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The U.S. hotel industry suffered its worst record year in 2020 as the coronavirus pandemic severely curtailed business travel and Americans gave up vacations to stay home.
According to data provider STR, last year hotels reached the lowest occupancy rates and revenue per available room.
With employment of just 44%, the industry surpassed 1 billion unsold overnight stays for the first time in history, overshadowing the 786 million that remained unsold during the 2009 global financial crisis.
And with available space revenue down nearly 48%, the industry is expected to show near zero profit for 2020, according to STR.
And in 2021, conditions will remain poor before they begin to improve.
The first half of the year will look almost like 2020, as Americans begin to line up for vaccine photos, according to STR and the American Hotel and Accommodation Association.
But in the second half of the year, the lingering search for experience could finally unfold, strengthening the industry and offering a first look at post-pandemic life – though not enough to pull the industry out of turmoil.
“We, along with airlines and restaurants, were the first and most severely injured,” said Chip Rodgers, president and CEO of AHLA. “Since most other businesses are coming out of this, we’re still going to hurt for a while.”
There is room for hope. Insiders in the hotel industry are looking forward to summer, expecting a repeat of last year, when Americans finally jumped in their cars and drove off, looking for a change of scenery and a break from Zoom’s calls.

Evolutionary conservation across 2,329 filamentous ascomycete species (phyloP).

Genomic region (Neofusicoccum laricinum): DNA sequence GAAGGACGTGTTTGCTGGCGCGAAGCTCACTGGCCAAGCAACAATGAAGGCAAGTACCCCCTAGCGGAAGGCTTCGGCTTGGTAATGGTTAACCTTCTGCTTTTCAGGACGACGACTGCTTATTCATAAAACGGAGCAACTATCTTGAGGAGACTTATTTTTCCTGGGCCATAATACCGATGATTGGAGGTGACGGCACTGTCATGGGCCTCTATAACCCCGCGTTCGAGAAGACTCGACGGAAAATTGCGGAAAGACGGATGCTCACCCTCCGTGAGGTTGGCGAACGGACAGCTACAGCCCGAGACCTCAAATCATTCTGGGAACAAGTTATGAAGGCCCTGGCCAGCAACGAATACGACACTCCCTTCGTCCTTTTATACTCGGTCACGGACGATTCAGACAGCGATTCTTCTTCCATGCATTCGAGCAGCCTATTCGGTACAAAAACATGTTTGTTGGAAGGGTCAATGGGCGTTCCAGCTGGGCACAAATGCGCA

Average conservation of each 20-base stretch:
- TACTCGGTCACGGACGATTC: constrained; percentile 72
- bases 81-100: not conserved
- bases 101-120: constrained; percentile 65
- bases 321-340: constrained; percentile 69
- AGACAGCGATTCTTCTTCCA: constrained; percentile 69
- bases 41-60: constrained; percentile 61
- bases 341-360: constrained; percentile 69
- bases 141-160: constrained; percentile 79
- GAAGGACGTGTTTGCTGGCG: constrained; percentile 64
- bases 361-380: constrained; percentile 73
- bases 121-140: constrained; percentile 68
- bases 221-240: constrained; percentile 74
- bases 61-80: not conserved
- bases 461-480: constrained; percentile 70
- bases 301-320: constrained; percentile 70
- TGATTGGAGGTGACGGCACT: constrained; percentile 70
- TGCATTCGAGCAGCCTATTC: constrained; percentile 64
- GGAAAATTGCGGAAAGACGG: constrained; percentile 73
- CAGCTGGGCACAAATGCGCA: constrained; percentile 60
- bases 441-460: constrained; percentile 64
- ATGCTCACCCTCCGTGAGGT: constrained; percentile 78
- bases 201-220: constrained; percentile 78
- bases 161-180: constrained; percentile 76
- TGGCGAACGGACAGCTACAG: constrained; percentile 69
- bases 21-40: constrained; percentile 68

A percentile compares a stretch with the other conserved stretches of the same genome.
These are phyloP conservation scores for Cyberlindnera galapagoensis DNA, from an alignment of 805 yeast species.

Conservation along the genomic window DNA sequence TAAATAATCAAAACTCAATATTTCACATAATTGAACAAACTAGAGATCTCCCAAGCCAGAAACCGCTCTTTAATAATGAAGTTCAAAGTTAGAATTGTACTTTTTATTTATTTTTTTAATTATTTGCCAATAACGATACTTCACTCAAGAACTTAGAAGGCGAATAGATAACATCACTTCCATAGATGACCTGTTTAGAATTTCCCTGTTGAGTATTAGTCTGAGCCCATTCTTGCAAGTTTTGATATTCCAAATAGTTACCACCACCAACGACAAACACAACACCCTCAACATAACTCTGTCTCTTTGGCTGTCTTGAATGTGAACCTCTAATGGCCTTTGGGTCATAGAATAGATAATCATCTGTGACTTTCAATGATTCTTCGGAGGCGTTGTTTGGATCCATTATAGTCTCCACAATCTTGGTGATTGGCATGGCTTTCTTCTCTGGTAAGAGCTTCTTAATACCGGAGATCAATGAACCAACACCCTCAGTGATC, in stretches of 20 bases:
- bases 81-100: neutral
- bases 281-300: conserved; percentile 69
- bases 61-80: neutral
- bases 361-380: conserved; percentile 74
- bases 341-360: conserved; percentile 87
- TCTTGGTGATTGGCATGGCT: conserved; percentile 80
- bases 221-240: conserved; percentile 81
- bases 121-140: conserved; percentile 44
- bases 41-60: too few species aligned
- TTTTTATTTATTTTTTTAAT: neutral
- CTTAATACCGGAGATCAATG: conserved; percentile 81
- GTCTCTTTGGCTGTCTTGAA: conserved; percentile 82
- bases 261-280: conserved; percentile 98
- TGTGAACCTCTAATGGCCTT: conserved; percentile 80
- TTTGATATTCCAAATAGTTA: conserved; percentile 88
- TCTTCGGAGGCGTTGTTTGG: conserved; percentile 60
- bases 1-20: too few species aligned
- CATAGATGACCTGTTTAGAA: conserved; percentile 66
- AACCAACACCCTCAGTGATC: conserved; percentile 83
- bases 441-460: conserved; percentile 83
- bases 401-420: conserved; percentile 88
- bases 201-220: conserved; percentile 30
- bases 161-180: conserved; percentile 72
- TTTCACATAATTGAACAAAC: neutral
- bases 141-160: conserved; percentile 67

Demand was strong as passengers took advantage of low hospitality prices and booked rooms in roadside hotels and motels even after Labor Day, which traditionally marks the end of summer.
However, increased leisure travel in the second half of the year will not save hotels from the difficult 2021, as corporate travel is expected to remain depressed.
Business travel accounts for 60% to 65% of all revenue in the industry, Rodgers said.
Hotels in city centers with congress halls were among the worst hit in 2020 as business conferences became virtual. An AHLA report says that in 2021, business travel will still fall by 85% compared to two years ago.
And in general, the hotel industry is preparing for years of potential pain.
According to the AHLA, the journey will not return to the levels from 2019 to 2024.
But even this recovery forecast for 2024 comes with an asterisk, because although the number of rooms sold may return, room prices will return to levels from 2019 to 2025, according to Jan Freitag, national director of analysis. the hospitality market in CoStar Group, which owns STR.
As the outlook looks, Freitag says the industry is trying to maintain hope.
“The story that the people at the hotel are telling each other right now is that it could be the 20s of the roar, that there is all this restrained demand,” Freitag said.
“There is more money in the banks waiting to be spent because we have already bought everything we need,” he added. “What we couldn’t do was have experience. Once the vaccinations hit, it would allow us to survive again and the gateways would open.”